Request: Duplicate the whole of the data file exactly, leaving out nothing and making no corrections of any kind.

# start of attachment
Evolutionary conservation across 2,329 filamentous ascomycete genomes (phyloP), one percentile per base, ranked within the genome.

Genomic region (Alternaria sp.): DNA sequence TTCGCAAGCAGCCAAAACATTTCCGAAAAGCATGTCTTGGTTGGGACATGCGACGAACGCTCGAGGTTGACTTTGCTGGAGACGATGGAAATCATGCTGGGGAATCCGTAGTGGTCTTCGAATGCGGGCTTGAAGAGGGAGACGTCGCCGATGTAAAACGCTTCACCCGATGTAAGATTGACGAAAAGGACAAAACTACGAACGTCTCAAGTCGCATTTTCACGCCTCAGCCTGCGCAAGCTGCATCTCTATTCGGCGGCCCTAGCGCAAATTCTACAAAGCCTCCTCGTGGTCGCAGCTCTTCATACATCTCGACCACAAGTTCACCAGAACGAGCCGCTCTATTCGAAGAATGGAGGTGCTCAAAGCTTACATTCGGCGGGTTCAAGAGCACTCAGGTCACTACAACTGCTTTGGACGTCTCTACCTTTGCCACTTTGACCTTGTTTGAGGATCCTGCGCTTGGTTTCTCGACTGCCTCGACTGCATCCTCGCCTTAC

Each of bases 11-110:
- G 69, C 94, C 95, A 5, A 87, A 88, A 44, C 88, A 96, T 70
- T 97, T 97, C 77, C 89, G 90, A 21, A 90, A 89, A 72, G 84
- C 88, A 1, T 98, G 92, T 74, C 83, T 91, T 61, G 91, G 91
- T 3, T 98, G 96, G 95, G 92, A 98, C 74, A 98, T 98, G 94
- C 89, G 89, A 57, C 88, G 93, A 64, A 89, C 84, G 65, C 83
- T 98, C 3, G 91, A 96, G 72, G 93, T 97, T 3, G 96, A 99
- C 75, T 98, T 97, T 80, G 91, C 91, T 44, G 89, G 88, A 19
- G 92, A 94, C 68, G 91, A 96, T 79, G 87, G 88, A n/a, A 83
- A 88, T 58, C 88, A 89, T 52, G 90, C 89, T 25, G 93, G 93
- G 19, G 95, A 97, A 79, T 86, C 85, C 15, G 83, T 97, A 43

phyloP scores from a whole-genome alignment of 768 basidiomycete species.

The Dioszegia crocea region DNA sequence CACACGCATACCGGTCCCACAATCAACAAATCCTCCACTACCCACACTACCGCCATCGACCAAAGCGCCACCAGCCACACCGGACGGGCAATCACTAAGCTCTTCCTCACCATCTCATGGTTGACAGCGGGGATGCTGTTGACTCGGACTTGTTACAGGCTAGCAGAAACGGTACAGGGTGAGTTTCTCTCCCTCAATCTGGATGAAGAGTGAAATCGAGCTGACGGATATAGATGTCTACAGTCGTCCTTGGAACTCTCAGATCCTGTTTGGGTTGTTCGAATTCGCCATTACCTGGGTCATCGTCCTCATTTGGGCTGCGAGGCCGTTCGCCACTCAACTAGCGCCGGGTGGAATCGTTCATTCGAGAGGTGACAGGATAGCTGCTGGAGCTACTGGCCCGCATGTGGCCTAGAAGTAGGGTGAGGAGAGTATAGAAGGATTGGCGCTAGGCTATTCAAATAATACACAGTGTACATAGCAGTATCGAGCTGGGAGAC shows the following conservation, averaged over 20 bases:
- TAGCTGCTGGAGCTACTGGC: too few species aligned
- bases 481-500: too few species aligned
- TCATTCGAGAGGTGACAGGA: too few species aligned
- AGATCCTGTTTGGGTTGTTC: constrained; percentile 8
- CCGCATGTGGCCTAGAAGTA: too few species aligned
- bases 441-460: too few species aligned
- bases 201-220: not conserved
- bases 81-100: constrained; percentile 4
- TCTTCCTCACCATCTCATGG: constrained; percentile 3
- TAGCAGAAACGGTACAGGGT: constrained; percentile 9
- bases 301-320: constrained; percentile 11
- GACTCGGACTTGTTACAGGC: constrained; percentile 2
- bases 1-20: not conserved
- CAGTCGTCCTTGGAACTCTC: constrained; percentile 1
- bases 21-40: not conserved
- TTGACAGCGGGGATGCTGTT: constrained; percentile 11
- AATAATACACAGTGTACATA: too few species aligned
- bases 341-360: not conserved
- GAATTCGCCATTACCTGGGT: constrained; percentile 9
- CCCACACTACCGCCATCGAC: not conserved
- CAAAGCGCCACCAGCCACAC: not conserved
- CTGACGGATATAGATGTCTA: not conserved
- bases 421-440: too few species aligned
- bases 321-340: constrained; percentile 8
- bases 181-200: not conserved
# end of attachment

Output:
Evolutionary conservation across 2,329 filamentous ascomycete genomes (phyloP), one percentile per base, ranked within the genome.

Genomic region (Alternaria sp.): DNA sequence TTCGCAAGCAGCCAAAACATTTCCGAAAAGCATGTCTTGGTTGGGACATGCGACGAACGCTCGAGGTTGACTTTGCTGGAGACGATGGAAATCATGCTGGGGAATCCGTAGTGGTCTTCGAATGCGGGCTTGAAGAGGGAGACGTCGCCGATGTAAAACGCTTCACCCGATGTAAGATTGACGAAAAGGACAAAACTACGAACGTCTCAAGTCGCATTTTCACGCCTCAGCCTGCGCAAGCTGCATCTCTATTCGGCGGCCCTAGCGCAAATTCTACAAAGCCTCCTCGTGGTCGCAGCTCTTCATACATCTCGACCACAAGTTCACCAGAACGAGCCGCTCTATTCGAAGAATGGAGGTGCTCAAAGCTTACATTCGGCGGGTTCAAGAGCACTCAGGTCACTACAACTGCTTTGGACGTCTCTACCTTTGCCACTTTGACCTTGTTTGAGGATCCTGCGCTTGGTTTCTCGACTGCCTCGACTGCATCCTCGCCTTAC

Each of bases 11-110:
- G 69, C 94, C 95, A 5, A 87, A 88, A 44, C 88, A 96, T 70
- T 97, T 97, C 77, C 89, G 90, A 21, A 90, A 89, A 72, G 84
- C 88, A 1, T 98, G 92, T 74, C 83, T 91, T 61, G 91, G 91
- T 3, T 98, G 96, G 95, G 92, A 98, C 74, A 98, T 98, G 94
- C 89, G 89, A 57, C 88, G 93, A 64, A 89, C 84, G 65, C 83
- T 98, C 3, G 91, A 96, G 72, G 93, T 97, T 3, G 96, A 99
- C 75, T 98, T 97, T 80, G 91, C 91, T 44, G 89, G 88, A 19
- G 92, A 94, C 68, G 91, A 96, T 79, G 87, G 88, A n/a, A 83
- A 88, T 58, C 88, A 89, T 52, G 90, C 89, T 25, G 93, G 93
- G 19, G 95, A 97, A 79, T 86, C 85, C 15, G 83, T 97, A 43

phyloP scores from a whole-genome alignment of 768 basidiomycete species.

The Dioszegia crocea region DNA sequence CACACGCATACCGGTCCCACAATCAACAAATCCTCCACTACCCACACTACCGCCATCGACCAAAGCGCCACCAGCCACACCGGACGGGCAATCACTAAGCTCTTCCTCACCATCTCATGGTTGACAGCGGGGATGCTGTTGACTCGGACTTGTTACAGGCTAGCAGAAACGGTACAGGGTGAGTTTCTCTCCCTCAATCTGGATGAAGAGTGAAATCGAGCTGACGGATATAGATGTCTACAGTCGTCCTTGGAACTCTCAGATCCTGTTTGGGTTGTTCGAATTCGCCATTACCTGGGTCATCGTCCTCATTTGGGCTGCGAGGCCGTTCGCCACTCAACTAGCGCCGGGTGGAATCGTTCATTCGAGAGGTGACAGGATAGCTGCTGGAGCTACTGGCCCGCATGTGGCCTAGAAGTAGGGTGAGGAGAGTATAGAAGGATTGGCGCTAGGCTATTCAAATAATACACAGTGTACATAGCAGTATCGAGCTGGGAGAC shows the following conservation, averaged over 20 bases:
- TAGCTGCTGGAGCTACTGGC: too few species aligned
- bases 481-500: too few species aligned
- TCATTCGAGAGGTGACAGGA: too few species aligned
- AGATCCTGTTTGGGTTGTTC: constrained; percentile 8
- CCGCATGTGGCCTAGAAGTA: too few species aligned
- bases 441-460: too few species aligned
- bases 201-220: not conserved
- bases 81-100: constrained; percentile 4
- TCTTCCTCACCATCTCATGG: constrained; percentile 3
- TAGCAGAAACGGTACAGGGT: constrained; percentile 9
- bases 301-320: constrained; percentile 11
- GACTCGGACTTGTTACAGGC: constrained; percentile 2
- bases 1-20: not conserved
- CAGTCGTCCTTGGAACTCTC: constrained; percentile 1
- bases 21-40: not conserved
- TTGACAGCGGGGATGCTGTT: constrained; percentile 11
- AATAATACACAGTGTACATA: too few species aligned
- bases 341-360: not conserved
- GAATTCGCCATTACCTGGGT: constrained; percentile 9
- CCCACACTACCGCCATCGAC: not conserved
- CAAAGCGCCACCAGCCACAC: not conserved
- CTGACGGATATAGATGTCTA: not conserved
- bases 421-440: too few species aligned
- bases 321-340: constrained; percentile 8
- bases 181-200: not conserved